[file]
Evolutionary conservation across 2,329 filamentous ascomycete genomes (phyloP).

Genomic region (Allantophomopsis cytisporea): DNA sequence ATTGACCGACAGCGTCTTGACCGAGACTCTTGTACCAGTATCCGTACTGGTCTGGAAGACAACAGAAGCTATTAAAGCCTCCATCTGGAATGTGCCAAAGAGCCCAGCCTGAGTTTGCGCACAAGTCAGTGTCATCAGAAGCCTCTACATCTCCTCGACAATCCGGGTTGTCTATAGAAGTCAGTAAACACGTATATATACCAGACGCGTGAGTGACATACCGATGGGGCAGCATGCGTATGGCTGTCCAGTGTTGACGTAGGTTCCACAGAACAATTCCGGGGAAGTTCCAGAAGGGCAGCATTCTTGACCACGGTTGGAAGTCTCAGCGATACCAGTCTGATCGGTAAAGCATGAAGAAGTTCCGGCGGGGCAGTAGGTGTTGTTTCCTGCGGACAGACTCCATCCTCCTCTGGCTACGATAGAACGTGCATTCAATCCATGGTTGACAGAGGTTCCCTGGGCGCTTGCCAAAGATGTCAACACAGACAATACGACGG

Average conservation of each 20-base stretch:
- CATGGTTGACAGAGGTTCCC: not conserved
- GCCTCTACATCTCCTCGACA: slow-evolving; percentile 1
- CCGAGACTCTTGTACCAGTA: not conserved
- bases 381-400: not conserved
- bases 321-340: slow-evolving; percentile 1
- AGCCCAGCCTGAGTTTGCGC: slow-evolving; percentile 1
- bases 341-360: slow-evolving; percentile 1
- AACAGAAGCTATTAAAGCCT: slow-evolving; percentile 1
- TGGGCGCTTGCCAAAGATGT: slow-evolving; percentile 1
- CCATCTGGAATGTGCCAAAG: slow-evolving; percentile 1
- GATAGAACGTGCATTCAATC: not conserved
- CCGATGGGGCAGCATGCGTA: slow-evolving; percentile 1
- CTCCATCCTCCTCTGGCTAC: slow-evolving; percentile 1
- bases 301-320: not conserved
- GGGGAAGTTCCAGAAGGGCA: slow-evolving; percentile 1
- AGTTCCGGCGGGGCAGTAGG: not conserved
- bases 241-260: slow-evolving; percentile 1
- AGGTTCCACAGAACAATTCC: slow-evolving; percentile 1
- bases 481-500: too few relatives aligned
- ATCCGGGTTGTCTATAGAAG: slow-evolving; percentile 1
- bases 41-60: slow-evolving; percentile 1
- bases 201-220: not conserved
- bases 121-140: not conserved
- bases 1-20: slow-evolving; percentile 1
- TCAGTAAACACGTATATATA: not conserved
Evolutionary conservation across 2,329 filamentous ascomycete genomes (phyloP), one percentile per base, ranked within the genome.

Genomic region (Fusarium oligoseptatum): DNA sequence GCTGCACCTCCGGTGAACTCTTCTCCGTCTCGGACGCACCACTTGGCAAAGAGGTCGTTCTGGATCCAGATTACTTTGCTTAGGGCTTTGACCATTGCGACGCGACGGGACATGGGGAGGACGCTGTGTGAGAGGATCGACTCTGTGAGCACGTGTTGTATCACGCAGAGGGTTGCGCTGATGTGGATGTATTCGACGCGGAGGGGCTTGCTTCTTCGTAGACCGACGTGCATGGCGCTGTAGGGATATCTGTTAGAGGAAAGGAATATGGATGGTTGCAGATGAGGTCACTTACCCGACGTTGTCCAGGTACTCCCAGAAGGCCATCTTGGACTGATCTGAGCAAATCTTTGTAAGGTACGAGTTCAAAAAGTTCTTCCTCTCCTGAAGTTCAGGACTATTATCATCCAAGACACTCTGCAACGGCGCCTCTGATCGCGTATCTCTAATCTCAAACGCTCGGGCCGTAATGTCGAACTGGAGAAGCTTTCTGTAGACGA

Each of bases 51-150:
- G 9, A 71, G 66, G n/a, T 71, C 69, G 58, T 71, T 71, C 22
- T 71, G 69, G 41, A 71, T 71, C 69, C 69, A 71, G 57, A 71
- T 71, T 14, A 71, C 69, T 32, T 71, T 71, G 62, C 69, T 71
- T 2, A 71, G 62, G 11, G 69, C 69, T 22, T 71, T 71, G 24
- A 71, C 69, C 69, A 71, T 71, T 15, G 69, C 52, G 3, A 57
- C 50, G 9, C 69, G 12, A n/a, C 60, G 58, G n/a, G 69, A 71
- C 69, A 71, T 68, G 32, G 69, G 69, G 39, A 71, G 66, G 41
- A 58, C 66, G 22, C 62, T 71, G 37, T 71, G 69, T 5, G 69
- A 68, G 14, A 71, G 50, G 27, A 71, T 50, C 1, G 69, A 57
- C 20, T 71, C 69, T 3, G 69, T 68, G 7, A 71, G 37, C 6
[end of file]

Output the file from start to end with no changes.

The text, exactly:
Evolutionary conservation across 2,329 filamentous ascomycete genomes (phyloP).

Genomic region (Allantophomopsis cytisporea): DNA sequence ATTGACCGACAGCGTCTTGACCGAGACTCTTGTACCAGTATCCGTACTGGTCTGGAAGACAACAGAAGCTATTAAAGCCTCCATCTGGAATGTGCCAAAGAGCCCAGCCTGAGTTTGCGCACAAGTCAGTGTCATCAGAAGCCTCTACATCTCCTCGACAATCCGGGTTGTCTATAGAAGTCAGTAAACACGTATATATACCAGACGCGTGAGTGACATACCGATGGGGCAGCATGCGTATGGCTGTCCAGTGTTGACGTAGGTTCCACAGAACAATTCCGGGGAAGTTCCAGAAGGGCAGCATTCTTGACCACGGTTGGAAGTCTCAGCGATACCAGTCTGATCGGTAAAGCATGAAGAAGTTCCGGCGGGGCAGTAGGTGTTGTTTCCTGCGGACAGACTCCATCCTCCTCTGGCTACGATAGAACGTGCATTCAATCCATGGTTGACAGAGGTTCCCTGGGCGCTTGCCAAAGATGTCAACACAGACAATACGACGG

Average conservation of each 20-base stretch:
- CATGGTTGACAGAGGTTCCC: not conserved
- GCCTCTACATCTCCTCGACA: slow-evolving; percentile 1
- CCGAGACTCTTGTACCAGTA: not conserved
- bases 381-400: not conserved
- bases 321-340: slow-evolving; percentile 1
- AGCCCAGCCTGAGTTTGCGC: slow-evolving; percentile 1
- bases 341-360: slow-evolving; percentile 1
- AACAGAAGCTATTAAAGCCT: slow-evolving; percentile 1
- TGGGCGCTTGCCAAAGATGT: slow-evolving; percentile 1
- CCATCTGGAATGTGCCAAAG: slow-evolving; percentile 1
- GATAGAACGTGCATTCAATC: not conserved
- CCGATGGGGCAGCATGCGTA: slow-evolving; percentile 1
- CTCCATCCTCCTCTGGCTAC: slow-evolving; percentile 1
- bases 301-320: not conserved
- GGGGAAGTTCCAGAAGGGCA: slow-evolving; percentile 1
- AGTTCCGGCGGGGCAGTAGG: not conserved
- bases 241-260: slow-evolving; percentile 1
- AGGTTCCACAGAACAATTCC: slow-evolving; percentile 1
- bases 481-500: too few relatives aligned
- ATCCGGGTTGTCTATAGAAG: slow-evolving; percentile 1
- bases 41-60: slow-evolving; percentile 1
- bases 201-220: not conserved
- bases 121-140: not conserved
- bases 1-20: slow-evolving; percentile 1
- TCAGTAAACACGTATATATA: not conserved
Evolutionary conservation across 2,329 filamentous ascomycete genomes (phyloP), one percentile per base, ranked within the genome.

Genomic region (Fusarium oligoseptatum): DNA sequence GCTGCACCTCCGGTGAACTCTTCTCCGTCTCGGACGCACCACTTGGCAAAGAGGTCGTTCTGGATCCAGATTACTTTGCTTAGGGCTTTGACCATTGCGACGCGACGGGACATGGGGAGGACGCTGTGTGAGAGGATCGACTCTGTGAGCACGTGTTGTATCACGCAGAGGGTTGCGCTGATGTGGATGTATTCGACGCGGAGGGGCTTGCTTCTTCGTAGACCGACGTGCATGGCGCTGTAGGGATATCTGTTAGAGGAAAGGAATATGGATGGTTGCAGATGAGGTCACTTACCCGACGTTGTCCAGGTACTCCCAGAAGGCCATCTTGGACTGATCTGAGCAAATCTTTGTAAGGTACGAGTTCAAAAAGTTCTTCCTCTCCTGAAGTTCAGGACTATTATCATCCAAGACACTCTGCAACGGCGCCTCTGATCGCGTATCTCTAATCTCAAACGCTCGGGCCGTAATGTCGAACTGGAGAAGCTTTCTGTAGACGA

Each of bases 51-150:
- G 9, A 71, G 66, G n/a, T 71, C 69, G 58, T 71, T 71, C 22
- T 71, G 69, G 41, A 71, T 71, C 69, C 69, A 71, G 57, A 71
- T 71, T 14, A 71, C 69, T 32, T 71, T 71, G 62, C 69, T 71
- T 2, A 71, G 62, G 11, G 69, C 69, T 22, T 71, T 71, G 24
- A 71, C 69, C 69, A 71, T 71, T 15, G 69, C 52, G 3, A 57
- C 50, G 9, C 69, G 12, A n/a, C 60, G 58, G n/a, G 69, A 71
- C 69, A 71, T 68, G 32, G 69, G 69, G 39, A 71, G 66, G 41
- A 58, C 66, G 22, C 62, T 71, G 37, T 71, G 69, T 5, G 69
- A 68, G 14, A 71, G 50, G 27, A 71, T 50, C 1, G 69, A 57
- C 20, T 71, C 69, T 3, G 69, T 68, G 7, A 71, G 37, C 6